The science of nuclear energy
The science of nuclear energy

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The science of nuclear energy

1.2.6 Myths of radiation

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INSTRUCTOR
With the discovery of radium in the early part of this century, it was thought that it had great curative powers. Many spas were set up, like at Battle Creek, Michigan where Dr Kellogg had a radium room where people were treated with radioactive salts and blankets. Other spas were set up at Saratoga Springs, where they had radium mud baths, radium regular baths in California, in Arkansas. Radium was thought to have great beneficial effects.
So some clever entrepreneurs thought that if it’s possible to sell something that you could use in your home, maybe they could capture some of the profit that was made from people who were spending it in radium spas. And they advertised, why spend money for an expensive train trip to some health spa when you can buy one of our water jugs? And it will make your water just as radioactive as you’ll find at Saratoga Springs.
One of the more popular so-called radium spas for the home was this Revigator, made in 1912. Hundreds of thousands of these were sold, and it was made in a variety of shapes and sizes. It has radium ore on the inside of this crock. Now, we’ll put this Geiger counter sensor down inside. You’ll hear quite a loud response determining how much radium is in this crock.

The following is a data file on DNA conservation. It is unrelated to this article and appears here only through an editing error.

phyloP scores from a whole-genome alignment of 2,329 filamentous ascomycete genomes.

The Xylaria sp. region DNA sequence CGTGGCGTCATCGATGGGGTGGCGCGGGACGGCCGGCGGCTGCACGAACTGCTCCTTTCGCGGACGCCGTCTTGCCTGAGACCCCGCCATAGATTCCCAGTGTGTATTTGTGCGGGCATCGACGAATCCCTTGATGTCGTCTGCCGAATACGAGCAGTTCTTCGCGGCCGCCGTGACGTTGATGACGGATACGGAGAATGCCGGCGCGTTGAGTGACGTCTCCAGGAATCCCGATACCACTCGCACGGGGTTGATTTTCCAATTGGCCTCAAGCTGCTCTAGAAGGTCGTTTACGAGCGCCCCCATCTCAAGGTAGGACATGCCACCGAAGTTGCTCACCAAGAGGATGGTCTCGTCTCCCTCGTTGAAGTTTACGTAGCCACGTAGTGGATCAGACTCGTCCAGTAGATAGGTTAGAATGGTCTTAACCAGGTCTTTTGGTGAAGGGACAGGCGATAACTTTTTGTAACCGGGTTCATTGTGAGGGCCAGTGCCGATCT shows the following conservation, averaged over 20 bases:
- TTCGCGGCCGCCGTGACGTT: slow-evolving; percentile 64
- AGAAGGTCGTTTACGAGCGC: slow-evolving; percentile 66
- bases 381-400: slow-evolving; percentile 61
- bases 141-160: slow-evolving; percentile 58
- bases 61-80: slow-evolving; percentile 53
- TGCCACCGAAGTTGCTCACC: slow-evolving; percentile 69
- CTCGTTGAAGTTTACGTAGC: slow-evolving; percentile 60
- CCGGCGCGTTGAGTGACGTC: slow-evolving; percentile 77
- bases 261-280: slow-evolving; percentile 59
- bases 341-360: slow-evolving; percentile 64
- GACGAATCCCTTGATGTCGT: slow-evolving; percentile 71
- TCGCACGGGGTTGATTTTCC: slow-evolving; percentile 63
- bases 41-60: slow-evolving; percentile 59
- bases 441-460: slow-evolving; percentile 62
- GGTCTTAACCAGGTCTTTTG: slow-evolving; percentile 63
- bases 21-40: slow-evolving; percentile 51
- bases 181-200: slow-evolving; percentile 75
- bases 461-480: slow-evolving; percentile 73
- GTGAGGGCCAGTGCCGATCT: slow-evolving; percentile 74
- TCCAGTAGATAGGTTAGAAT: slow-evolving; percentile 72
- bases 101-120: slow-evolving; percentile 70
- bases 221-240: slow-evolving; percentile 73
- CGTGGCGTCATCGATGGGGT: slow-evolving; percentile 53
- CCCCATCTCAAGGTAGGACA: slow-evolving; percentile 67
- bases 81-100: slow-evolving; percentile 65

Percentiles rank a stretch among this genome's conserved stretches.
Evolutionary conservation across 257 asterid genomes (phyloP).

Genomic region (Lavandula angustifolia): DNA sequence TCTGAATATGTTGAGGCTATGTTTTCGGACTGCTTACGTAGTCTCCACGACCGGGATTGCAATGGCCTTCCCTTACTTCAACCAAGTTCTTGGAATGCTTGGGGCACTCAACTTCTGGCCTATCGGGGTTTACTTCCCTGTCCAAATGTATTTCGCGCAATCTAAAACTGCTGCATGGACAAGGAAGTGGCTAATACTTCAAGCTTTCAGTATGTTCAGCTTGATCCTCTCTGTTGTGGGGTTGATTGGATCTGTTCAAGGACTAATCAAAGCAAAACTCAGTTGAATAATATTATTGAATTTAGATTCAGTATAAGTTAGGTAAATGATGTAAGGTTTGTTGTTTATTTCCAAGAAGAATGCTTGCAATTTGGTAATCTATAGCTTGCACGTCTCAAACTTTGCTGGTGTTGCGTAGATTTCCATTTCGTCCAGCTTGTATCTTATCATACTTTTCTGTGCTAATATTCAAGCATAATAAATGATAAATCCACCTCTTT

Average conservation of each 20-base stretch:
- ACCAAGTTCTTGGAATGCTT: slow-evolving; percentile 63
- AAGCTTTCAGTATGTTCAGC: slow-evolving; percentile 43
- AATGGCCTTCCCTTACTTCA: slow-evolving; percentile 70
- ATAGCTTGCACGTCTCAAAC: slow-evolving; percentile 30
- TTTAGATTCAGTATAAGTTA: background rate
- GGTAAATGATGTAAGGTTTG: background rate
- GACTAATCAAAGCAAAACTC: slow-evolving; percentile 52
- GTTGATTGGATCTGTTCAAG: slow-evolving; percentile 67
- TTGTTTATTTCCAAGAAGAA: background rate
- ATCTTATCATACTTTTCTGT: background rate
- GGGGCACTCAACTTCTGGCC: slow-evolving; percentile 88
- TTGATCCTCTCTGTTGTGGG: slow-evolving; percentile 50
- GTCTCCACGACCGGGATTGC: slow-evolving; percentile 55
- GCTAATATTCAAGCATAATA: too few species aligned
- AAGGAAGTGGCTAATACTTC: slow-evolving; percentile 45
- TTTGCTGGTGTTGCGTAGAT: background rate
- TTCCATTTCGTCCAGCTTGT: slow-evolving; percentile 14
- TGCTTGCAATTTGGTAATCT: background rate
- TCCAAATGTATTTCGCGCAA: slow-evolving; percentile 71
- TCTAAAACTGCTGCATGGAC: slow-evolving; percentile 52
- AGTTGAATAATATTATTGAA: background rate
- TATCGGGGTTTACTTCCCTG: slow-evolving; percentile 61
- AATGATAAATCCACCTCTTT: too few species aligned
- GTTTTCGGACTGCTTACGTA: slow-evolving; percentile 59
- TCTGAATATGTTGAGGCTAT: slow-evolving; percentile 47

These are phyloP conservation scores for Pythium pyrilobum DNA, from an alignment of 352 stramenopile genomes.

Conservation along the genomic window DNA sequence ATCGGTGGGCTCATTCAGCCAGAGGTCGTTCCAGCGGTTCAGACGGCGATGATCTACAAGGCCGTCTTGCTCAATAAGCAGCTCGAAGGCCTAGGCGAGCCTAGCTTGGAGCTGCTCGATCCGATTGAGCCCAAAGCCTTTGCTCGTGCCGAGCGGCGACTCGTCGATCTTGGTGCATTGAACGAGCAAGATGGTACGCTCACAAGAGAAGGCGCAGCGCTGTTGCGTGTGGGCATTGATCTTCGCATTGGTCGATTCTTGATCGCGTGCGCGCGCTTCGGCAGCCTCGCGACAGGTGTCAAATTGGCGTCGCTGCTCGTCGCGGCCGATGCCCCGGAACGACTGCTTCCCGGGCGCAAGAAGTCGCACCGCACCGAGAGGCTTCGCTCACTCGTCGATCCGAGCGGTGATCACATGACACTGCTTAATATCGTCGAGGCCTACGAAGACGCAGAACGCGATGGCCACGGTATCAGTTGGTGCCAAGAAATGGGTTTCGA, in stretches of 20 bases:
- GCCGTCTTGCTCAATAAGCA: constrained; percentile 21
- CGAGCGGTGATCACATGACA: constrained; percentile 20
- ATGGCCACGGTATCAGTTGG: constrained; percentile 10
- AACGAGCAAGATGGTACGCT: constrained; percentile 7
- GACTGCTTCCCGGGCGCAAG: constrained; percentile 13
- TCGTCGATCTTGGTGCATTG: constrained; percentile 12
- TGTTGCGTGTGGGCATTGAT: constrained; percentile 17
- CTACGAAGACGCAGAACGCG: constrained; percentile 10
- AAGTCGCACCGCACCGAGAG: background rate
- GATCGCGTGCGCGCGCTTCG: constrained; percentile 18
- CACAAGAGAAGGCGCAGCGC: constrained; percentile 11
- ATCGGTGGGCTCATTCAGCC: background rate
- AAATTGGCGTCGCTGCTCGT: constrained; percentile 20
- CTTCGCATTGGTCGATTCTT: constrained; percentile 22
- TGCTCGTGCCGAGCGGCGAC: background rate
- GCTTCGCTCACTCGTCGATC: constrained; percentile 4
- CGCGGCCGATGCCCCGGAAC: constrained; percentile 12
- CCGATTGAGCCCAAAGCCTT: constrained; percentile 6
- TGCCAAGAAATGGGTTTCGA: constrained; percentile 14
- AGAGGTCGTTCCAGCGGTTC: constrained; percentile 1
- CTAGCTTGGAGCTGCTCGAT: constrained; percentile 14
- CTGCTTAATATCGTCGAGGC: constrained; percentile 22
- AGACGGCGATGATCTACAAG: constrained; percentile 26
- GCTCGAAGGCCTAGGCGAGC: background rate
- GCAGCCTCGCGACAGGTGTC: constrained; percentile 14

They tried to sell their customers on the idea that more illness was caused by improper water than any other reason, largely because the radioactivity was lost in the water that we were drinking.
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Radium was discovered by Marie and Pierre Curie at the end of the nineteenth century and was one of the first radioactive elements to be identified.

While scientists endeavoured to understand the nature of radioactivity, some were quick to capitalise on its perceived properties. Radium was a brand new element unlike any that had been seen before and seemed to have near magical properties.

Many of these inventions seem bizarre to us today! We have come a long way in our understanding but misconceptions still swirl around radioactivity nowadays.

You’ll have a chance to consider the public perception of radioactivity in the next section.

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